Classroom Activities

  1. How did this speech make you feel? Discuss how your emotional reactions to the speech might differ from those of other students, and how you think your own reactions might have differed from those who witnessed the speech?
  2. In his speech, Dr. King repeatedly posed the question, “How long?” How many times did he ask that question, and what are the specific contexts in which he asked it? What reasons did he give to support the same answer each time: “Not long”?  Do you sense that these repeated questions were asked in some order of importance?  Why or why not?
  3. Dr. King used personification frequently in this speech. Choose three examples of personification and explain how you think they worked to relate his ideas to his audience. How would the speech have differed without these stylistic device?
  4. What do you think Dr. King meant in paragraph five when he said that the “conscious of America began to bleed”? Is this imagery meaningful to you? Why or why not?
  5. Dr. King used many Biblical references throughout his speech. Identify at least three examples of biblical references and explain how they may have added to Dr. King’s credibility as a speaker.
  6. Discuss what you think are the most significant stylistic features of King’s speech. How did he use qualifiers, such as mighty walk, desolate valleys, and trying hills?  What effect did his use of personification have on the concepts being personified?  How did Dr. King use repetition to emphasize phrases?  Are there other recurrent stylistic features of the address that you think are significant?

Student Research

  1. Search online to find out how to create a word cloud. Create a word cloud using Dr. King’s speech text. What are the most prominent words in that word cloud? Discuss the implications.
  2. Find at least three sources that discuss the location from which Dr. King delivered this speech. Some sources report that he delivered it “from the steps” of the capital building in Montgomery, Alabama, while others state that  Dr. King and his fellow marchers were not allowed on the capital grounds, including the steps. Why do you think there are these different accounts? What difference does it make?  Reflect on the implications of how reporters “located” the speech.
  3. Did Dr. King participated in the entire march from Selma to Montgomery? If not, where do your sources say he went—and for what purpose?
  4. The City of St. Jude played an important role in the March from Selma to Montgomery. Research why this location is important to the history of the march. Where is the City of St. Jude in relation to the march? Who entertained the marchers at the City of St. Jude?  How important was this stopover to the success of the march?
  5. Research the significance of the Dexter Avenue Baptist Church in the story of King and the civil rights movement. How far from that church was Dr. King when he delivered this speech? What was Dr. King’s connection to the church, and what was the church’s significance in the history of African Americans in Alabama? How is the historical significance of the church recognized today?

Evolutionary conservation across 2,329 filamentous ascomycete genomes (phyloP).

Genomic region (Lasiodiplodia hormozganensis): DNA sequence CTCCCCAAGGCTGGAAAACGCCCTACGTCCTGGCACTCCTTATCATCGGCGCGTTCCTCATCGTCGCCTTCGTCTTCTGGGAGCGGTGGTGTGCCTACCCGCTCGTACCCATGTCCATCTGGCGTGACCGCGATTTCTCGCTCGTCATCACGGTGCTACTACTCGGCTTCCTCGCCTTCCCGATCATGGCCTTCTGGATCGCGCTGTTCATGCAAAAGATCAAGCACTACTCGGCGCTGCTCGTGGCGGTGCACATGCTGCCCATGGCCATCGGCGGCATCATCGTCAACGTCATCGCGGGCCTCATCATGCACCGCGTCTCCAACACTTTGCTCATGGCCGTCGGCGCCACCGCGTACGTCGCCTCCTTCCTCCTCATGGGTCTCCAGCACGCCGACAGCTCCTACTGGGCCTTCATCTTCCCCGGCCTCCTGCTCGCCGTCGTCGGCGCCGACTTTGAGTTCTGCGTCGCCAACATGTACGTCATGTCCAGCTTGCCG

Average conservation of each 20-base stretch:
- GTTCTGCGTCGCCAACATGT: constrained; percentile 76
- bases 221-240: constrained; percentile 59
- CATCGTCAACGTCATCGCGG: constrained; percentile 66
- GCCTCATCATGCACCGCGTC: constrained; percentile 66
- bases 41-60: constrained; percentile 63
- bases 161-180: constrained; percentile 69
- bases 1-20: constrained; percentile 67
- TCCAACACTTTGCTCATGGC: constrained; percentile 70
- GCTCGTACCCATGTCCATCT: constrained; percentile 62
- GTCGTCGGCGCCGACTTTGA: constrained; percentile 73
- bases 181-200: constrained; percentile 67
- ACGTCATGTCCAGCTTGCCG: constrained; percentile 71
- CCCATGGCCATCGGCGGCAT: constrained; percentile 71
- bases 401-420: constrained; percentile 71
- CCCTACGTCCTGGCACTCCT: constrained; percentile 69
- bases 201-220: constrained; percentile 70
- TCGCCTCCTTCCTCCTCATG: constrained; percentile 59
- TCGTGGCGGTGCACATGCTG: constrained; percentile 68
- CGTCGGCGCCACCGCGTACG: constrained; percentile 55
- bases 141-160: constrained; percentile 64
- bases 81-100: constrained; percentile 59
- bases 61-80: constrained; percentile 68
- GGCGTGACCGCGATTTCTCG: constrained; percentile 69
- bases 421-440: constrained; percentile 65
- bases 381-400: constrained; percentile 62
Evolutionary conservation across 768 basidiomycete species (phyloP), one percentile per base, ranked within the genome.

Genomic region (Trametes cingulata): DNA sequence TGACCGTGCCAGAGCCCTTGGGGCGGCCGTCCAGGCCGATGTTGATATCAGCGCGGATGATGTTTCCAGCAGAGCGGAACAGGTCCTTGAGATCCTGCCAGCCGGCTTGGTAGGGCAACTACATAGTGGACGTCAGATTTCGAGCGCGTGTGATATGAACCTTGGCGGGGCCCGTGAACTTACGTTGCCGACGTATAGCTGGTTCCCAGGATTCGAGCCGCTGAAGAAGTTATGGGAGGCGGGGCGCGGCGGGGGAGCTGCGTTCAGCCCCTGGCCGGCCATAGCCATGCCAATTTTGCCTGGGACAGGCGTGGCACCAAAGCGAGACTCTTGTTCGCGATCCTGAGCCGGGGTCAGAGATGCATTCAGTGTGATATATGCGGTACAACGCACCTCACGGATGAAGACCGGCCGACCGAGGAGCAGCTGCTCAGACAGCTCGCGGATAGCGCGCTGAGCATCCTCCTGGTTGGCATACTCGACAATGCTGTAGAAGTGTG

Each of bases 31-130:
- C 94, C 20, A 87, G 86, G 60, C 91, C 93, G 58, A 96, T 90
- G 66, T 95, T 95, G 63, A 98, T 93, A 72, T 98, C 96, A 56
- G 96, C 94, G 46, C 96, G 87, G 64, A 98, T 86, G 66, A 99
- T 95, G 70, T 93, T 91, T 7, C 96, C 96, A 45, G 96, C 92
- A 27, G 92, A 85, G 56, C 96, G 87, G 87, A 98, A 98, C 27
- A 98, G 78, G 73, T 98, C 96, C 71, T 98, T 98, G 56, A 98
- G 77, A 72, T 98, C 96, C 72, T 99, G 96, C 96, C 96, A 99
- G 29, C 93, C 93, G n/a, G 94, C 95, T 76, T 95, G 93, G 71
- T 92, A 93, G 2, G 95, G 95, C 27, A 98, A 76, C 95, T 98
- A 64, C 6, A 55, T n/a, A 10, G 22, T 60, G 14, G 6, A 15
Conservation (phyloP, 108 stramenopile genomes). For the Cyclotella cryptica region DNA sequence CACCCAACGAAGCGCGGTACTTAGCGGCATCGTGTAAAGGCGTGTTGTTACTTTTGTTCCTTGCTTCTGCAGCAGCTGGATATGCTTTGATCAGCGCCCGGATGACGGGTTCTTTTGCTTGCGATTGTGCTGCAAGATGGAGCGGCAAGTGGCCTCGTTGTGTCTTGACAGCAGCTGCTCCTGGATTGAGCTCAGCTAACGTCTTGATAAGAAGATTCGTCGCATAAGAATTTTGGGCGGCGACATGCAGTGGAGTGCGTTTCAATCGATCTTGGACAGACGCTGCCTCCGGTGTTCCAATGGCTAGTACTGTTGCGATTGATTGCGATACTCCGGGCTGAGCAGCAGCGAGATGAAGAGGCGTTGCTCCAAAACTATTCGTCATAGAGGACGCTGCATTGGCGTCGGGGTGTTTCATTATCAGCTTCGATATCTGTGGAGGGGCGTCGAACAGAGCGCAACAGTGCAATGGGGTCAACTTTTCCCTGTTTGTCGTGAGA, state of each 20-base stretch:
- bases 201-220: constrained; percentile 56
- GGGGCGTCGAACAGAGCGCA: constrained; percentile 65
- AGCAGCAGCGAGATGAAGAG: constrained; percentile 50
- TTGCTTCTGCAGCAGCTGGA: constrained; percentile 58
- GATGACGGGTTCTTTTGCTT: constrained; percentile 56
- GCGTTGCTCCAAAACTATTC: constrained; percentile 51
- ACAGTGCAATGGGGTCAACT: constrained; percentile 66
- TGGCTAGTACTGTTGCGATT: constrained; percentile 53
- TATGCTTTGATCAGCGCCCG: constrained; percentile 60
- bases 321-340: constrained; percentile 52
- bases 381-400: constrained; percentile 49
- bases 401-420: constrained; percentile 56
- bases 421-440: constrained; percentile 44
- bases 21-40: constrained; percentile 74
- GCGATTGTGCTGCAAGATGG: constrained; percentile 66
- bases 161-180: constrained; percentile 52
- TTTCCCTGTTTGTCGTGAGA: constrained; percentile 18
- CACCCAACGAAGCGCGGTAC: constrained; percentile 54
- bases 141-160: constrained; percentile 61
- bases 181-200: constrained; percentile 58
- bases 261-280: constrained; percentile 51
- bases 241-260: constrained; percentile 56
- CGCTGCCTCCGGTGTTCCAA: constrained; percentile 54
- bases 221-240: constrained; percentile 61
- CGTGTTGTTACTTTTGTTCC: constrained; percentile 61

6. What is the historical significance of the 54-mile walk from Selma to the state capital in Montgomery as a form of nonviolent social protest? Consider why King and his followers chose to march, instead of other types of protest.
  7. In 2-3 pages, explain the significance of the Civil Rights Act of 1964. What provisions were included in this act and which presidents were involved in getting the legislation passed?
  8. George Wallace is referenced in the speech in paragraph 8. Who was George Wallace and what was his historical significance to the Civil Rights Movement in the south?
  9. Paragraph 10 references the Populist Movement. In 2-3 pages, explain the historical significance of the Populist Movement in American politics.
  10. In his speech Dr. King stated that: “Our whole campaign in Alabama has been centered around the right to vote.” Explain the significance of a voting rights campaign, comparing it the Seneca Falls Convention of 1848 and the first wave of feminism, discussed in Stillion Southard’s essay in the Voices of Democracy. 

Citizenship Resources

  1. What were the demands of the protestors in the Selma to Montgomery march? How many of these demands have since been met, by state or federal law, or by new policies that address these issues?
  2. In a speech in Selma, Alabama on March 7, 2015, President Barack Obama said “Our march is not yet finished. For everywhere in this country, there are first steps to be taken, there’s new ground to cover, there are more bridges to be crossed.” Discuss what you think President Obama meant when he said the march is not yet finished. What issues do you think he had in mind?
  3. Discuss some of the various mechanisms available to citizens in the U.S. for affecting social change. Other than marching for their rights, what avenues did civil rights activists pursue for addressing discrimination against African-Americans. What methods for effecting positive social change do you think are most effective today?
  4. What do you believe are the most pressing issues today for the Civil Rights movement? Have the issues changed since Dr. Kings time? Do you believe the situation has improved or worsened? Why? Provide contemporary examples to support your views.